“Fight those who fight me, O LORD;
attack those who are attacking me.
Take up shield and armor
and rise up to help me.
Draw the sword and bar the way against those who pursue me;
say to my soul, “I am your salvation.”
In honor of Black History Month this year, Z and I are reading through the book Freedom’s Children: Young Civil Rights Activists Tell Their Own Stories by Ellen S. Levine. Although it’s harrowing to read what some of these brave activists endured before even being out of college (and high or middle school), I want Z to know the history and that young people can (and have) helped to change the world. From the section on the Freedom Rides in the book:
The Freedom Rides were among the most famous of the civil rights protests. The Supreme Court had ruled that buses traveling interstate could not be segregated; nor could waiting rooms and restaurants that served interstate bus passengers. Although in this instance United States law was on the side of the protesters, most southern states ignored these laws. James Farmer, head of CORE, called for a “Freedom Ride” to force southern states to obey the Court rulings. On May 4, 1961, thirteen people, seven blacks and six whites, left Washington, D.C., on buses headed for New Orleans, Louisiana. They sat wherever they wanted on the bus and planned to use all the local facilities along the way.
Just outside Anniston, Alabama, some fifty miles from Birmingham, an armed mob of segregationists fire-bombed the first bus and beat several of the fleeing passengers. The second bus was surrounded by a raging mob at the Birmingham passenger terminal. Some of the riders were beaten so badly they suffered permanent physical damage. In a report to the Federal Bureau of Investigation (FBI), an informant stated that Birmingham’s police commissioner, Eugene “Bull” Connor, had agreed to give the mob fifteen minutes before he sent in the police. News coverage of the brutal attacks on the Freedom Riders horrified the American public. The attacks took place on Mother’s Day and became known as the “Mother’s Day Massacre.”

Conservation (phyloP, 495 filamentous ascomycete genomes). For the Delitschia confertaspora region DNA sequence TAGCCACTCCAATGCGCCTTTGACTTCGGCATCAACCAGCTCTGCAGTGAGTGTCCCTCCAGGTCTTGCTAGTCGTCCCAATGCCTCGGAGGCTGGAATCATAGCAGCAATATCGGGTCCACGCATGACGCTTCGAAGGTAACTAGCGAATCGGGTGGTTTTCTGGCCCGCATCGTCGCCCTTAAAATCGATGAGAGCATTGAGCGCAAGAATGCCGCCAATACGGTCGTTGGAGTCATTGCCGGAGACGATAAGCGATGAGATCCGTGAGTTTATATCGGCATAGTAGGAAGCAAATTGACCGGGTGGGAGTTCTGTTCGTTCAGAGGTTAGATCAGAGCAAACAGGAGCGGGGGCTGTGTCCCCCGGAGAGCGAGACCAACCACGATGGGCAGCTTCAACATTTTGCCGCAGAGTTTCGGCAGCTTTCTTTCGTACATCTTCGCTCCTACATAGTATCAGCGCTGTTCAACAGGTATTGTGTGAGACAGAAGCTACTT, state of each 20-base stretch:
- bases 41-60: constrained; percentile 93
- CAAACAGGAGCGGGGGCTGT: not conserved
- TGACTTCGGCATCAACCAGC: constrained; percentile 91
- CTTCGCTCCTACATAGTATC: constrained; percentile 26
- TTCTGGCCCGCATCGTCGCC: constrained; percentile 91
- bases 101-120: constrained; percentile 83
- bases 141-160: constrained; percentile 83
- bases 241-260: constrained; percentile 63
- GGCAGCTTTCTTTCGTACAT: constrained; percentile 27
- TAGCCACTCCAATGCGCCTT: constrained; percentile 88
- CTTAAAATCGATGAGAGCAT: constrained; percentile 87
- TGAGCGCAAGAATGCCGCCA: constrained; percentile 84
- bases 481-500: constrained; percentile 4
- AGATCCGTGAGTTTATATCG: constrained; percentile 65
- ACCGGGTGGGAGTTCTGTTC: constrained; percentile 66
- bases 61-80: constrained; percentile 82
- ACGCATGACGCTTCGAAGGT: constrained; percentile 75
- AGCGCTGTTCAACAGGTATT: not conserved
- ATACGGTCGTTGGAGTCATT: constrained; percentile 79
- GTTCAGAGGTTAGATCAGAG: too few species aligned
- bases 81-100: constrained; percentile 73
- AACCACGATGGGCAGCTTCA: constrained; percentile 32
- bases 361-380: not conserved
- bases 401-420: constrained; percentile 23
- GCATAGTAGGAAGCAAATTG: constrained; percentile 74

I thought about Psalm 35 (part of today’s devotional) as we read through Freedom’s Children. The Psalmist, David, cries out for God’s help, from deep down in his soul, even asking that his enemies not be given the chance to gloat at his suffering:
Do not let them say in their hearts, “Aha! just what we want!”
Do not let them say, “We have swallowed him up.”
Let all who rejoice at my ruin be ashamed and disgraced;
let those who boast against me be clothed with dismay and shame.
Sadly for the Freedom Riders, they endured far more than mocking. Yet, they persevered.
After the attacks in Anniston and Birmingham, the Freedom Riders decided to end the bus trip and fly to New Orleans instead. But a group of young people, mostly college students, believed that the Freedom Rides should continue. Diane Nash, head of the Nashville Student Movement, said that if the Freedom Riders were stopped “as a result of violence … the future of the movement was going to be cut short.” The students argued that integrated groups of passengers had to travel through the South until the system of segregation was broken. From a pool of volunteers, Nash carefully chose a new group of students to continue the rides. They all discussed the grave risk of physical danger, possibly death, that lay ahead.
The Freedom Rides continued throughout the summer of 1961. In Jackson, Mississippi, integrated groups of riders were routinely arrested for violating the local segregation laws at the bus station, and sent to prison. Finally in September the United States government issued additional regulations regarding integration at interstate bus stations, and the arrests stopped. The Freedom Riders had won.
Psalm 35 closes:
Let those who favor my cause sing out with joy and be glad;
let them say always, “Great is the LORD, who desires the prosperity of his servant.”
And my tongue shall be talking of your righteousness
and of your praise all the day long.
God is on the side of the virtuous, and cares for our state of being. Remember to stop and give praise for the the wins of life, even the tiny ones. And thank God for the brave people who fought for the rights we have today.